You even have a choice of rides on the two most popular ones: on Uber it’s between sharing in a pool, solo or the premium service and on Ola you can select an auto rickshaw, micro, mini, sedan or Prime vehicle. The main difference is the price structure and the driver always swipes his phone screen to start and to receive the fare from the device at the end of the journey. Interestingly, in Pune, where Ola has recently entered the market, the auto rickshaw driver only responded to the call but used his own meter. He was tickled that he could pocket all the cash and didn’t have any reporting to do, but that is probably Ola’s strategy for penetrating the market and building a network of operators.

One major benefit of the ride shares is that mobile technology has not only penetrated the market place but also the mindset of otherwise semi-literate drivers. They understand how GPS works, follow directions in English (with an American accent) and have their have own e-bank accounts to transfer their fares daily, after deducting commissions. And suddenly, thanks to GPS, Delhi has risen from the depths of foggy knowledge of whereabouts to a city with street names.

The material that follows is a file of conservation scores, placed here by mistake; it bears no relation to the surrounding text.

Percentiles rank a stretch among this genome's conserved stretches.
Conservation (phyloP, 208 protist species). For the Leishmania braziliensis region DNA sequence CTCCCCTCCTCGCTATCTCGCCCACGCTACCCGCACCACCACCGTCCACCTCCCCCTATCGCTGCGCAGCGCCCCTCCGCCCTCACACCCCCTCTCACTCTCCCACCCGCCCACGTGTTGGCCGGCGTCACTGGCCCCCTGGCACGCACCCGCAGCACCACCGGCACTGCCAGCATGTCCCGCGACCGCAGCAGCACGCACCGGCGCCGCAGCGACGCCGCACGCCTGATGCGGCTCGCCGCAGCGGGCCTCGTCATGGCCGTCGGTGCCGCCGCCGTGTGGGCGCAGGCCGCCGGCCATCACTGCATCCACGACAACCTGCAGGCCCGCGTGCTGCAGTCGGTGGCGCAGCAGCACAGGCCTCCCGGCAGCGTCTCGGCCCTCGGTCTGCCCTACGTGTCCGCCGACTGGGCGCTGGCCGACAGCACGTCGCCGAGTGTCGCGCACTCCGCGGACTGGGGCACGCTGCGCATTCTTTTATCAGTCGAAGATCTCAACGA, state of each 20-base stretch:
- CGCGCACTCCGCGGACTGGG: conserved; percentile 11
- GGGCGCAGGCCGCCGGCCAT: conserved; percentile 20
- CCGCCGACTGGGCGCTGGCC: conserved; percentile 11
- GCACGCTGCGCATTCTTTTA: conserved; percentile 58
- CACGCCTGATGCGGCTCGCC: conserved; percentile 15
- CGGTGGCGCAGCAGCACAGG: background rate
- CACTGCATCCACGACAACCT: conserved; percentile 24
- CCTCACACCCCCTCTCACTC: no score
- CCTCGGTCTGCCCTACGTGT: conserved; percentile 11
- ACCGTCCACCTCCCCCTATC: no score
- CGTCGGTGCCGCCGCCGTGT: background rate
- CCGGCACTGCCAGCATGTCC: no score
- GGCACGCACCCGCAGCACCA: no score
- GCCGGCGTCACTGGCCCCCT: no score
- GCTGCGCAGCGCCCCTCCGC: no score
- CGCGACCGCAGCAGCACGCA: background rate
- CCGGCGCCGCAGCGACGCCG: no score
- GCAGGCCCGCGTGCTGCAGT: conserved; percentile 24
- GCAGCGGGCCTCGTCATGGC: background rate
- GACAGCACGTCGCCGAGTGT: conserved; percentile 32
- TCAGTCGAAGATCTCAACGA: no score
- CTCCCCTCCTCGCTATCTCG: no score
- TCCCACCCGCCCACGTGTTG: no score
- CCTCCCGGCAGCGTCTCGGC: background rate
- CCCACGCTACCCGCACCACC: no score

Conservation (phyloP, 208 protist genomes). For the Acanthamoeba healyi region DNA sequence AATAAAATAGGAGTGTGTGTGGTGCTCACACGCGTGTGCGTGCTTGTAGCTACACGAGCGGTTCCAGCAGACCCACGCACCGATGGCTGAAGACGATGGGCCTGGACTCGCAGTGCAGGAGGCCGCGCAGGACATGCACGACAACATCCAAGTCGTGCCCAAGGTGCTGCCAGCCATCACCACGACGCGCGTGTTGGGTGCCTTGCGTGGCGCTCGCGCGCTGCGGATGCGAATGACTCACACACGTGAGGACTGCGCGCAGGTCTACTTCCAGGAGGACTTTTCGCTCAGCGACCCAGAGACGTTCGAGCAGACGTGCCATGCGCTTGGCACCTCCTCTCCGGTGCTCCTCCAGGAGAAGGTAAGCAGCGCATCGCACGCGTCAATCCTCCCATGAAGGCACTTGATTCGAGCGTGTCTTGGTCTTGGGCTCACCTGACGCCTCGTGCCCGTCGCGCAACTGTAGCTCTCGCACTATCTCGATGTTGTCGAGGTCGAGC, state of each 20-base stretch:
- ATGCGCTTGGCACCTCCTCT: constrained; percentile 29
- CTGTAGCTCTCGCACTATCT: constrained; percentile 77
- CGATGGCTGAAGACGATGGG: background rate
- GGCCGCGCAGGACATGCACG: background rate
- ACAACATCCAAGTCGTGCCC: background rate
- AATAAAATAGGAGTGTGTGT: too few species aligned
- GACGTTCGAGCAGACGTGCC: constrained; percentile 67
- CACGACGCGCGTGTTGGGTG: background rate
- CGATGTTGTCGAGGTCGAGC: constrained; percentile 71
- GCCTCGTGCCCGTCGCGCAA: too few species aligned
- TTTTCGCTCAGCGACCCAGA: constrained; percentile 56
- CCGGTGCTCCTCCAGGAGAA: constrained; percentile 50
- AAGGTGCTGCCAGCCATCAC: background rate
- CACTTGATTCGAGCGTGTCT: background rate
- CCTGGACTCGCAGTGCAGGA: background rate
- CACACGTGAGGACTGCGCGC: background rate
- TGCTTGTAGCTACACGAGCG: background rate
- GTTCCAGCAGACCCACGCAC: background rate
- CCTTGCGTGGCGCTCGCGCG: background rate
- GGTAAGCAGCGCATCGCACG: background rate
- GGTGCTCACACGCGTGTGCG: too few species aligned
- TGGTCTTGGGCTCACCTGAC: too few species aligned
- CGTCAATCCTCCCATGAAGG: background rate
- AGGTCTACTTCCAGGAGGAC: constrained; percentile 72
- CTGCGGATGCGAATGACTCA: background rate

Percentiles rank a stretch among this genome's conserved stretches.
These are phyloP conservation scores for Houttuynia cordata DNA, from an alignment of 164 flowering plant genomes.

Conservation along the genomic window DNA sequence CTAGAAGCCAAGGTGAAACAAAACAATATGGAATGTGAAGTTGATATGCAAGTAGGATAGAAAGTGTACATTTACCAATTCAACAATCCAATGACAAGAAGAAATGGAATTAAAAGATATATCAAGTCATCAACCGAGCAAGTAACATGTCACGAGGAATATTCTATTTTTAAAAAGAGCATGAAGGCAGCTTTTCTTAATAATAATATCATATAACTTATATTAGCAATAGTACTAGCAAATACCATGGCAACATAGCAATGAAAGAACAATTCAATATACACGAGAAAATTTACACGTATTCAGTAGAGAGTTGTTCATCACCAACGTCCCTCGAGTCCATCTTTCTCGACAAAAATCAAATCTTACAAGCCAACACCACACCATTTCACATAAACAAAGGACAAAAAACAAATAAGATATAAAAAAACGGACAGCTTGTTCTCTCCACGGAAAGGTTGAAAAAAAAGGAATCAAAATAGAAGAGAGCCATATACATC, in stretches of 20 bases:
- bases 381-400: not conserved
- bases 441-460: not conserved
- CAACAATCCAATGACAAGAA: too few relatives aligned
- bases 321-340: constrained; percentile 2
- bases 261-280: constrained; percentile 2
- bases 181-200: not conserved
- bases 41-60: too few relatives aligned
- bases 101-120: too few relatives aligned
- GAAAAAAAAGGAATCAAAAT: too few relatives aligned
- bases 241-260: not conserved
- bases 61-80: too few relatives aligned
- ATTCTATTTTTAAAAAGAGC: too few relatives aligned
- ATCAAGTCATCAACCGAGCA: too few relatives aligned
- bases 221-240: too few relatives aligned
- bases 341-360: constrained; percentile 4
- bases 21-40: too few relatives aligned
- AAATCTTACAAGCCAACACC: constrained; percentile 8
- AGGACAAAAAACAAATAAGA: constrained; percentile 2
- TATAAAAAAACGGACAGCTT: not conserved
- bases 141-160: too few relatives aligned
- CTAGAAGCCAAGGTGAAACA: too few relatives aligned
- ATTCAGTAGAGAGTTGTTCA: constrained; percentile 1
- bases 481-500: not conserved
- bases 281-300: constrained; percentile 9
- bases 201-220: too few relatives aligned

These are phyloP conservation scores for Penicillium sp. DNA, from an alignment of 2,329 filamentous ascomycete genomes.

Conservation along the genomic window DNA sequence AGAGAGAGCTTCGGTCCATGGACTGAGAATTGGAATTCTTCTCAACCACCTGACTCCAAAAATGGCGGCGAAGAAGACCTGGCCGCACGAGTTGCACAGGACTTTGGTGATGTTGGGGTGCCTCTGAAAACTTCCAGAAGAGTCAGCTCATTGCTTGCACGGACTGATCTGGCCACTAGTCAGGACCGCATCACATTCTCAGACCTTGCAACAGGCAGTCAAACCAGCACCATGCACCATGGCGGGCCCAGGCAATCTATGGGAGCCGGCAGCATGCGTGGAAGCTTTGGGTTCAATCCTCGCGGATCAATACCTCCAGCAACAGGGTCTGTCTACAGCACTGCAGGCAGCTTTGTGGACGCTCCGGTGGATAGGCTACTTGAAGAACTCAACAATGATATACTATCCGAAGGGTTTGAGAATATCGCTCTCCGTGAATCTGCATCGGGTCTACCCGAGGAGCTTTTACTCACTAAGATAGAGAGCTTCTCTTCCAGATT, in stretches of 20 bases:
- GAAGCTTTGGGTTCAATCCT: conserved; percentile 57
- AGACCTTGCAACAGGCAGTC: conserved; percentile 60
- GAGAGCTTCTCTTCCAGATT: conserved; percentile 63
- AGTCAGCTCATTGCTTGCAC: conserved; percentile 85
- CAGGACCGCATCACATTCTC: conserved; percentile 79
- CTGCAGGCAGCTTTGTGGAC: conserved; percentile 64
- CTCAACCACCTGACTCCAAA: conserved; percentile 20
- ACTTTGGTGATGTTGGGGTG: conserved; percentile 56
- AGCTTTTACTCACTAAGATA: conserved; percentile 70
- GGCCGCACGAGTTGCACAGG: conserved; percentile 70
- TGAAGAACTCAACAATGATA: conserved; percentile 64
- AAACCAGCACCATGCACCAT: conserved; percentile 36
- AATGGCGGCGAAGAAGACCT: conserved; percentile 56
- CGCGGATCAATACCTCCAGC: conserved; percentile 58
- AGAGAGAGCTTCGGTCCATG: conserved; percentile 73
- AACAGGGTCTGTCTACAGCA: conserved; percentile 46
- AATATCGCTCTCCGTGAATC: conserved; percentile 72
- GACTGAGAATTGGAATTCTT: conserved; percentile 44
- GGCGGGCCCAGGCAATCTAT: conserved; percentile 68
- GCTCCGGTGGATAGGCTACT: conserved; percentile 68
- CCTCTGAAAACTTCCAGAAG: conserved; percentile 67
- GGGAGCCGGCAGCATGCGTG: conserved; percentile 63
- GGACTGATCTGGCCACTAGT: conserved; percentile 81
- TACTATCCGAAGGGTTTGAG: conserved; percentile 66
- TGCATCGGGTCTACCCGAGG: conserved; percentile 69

Ride share services have taken out the sting from one of the final hurdles for traveling in Delhi as you don’t have to waste time chasing after a taxi or rickshaw anymore and negotiate a fare. Empowered with the powerful GPS device, the drivers are always busy and don’t have to wait at taxi stands or loiter the roads to make money, which they are equally delighted, that they can make in bundles.

To penetrate the market, ride share leaders Uber and Ola are making joining their services very enticing by offering drivers other incentives too.  Both charge a hefty commission on each fare – Uber takes 25% and Ola 20% – and each vary in the way the “driver’s duty” period is estimated. Each offers drivers incentives for being available: up to Rs. 800 ($12) for four “duties” a day, even if it’s up to the next traffic light and a kilometer rate of upto Rs. 20 ($0.30) while the fare is computed at a lower rate.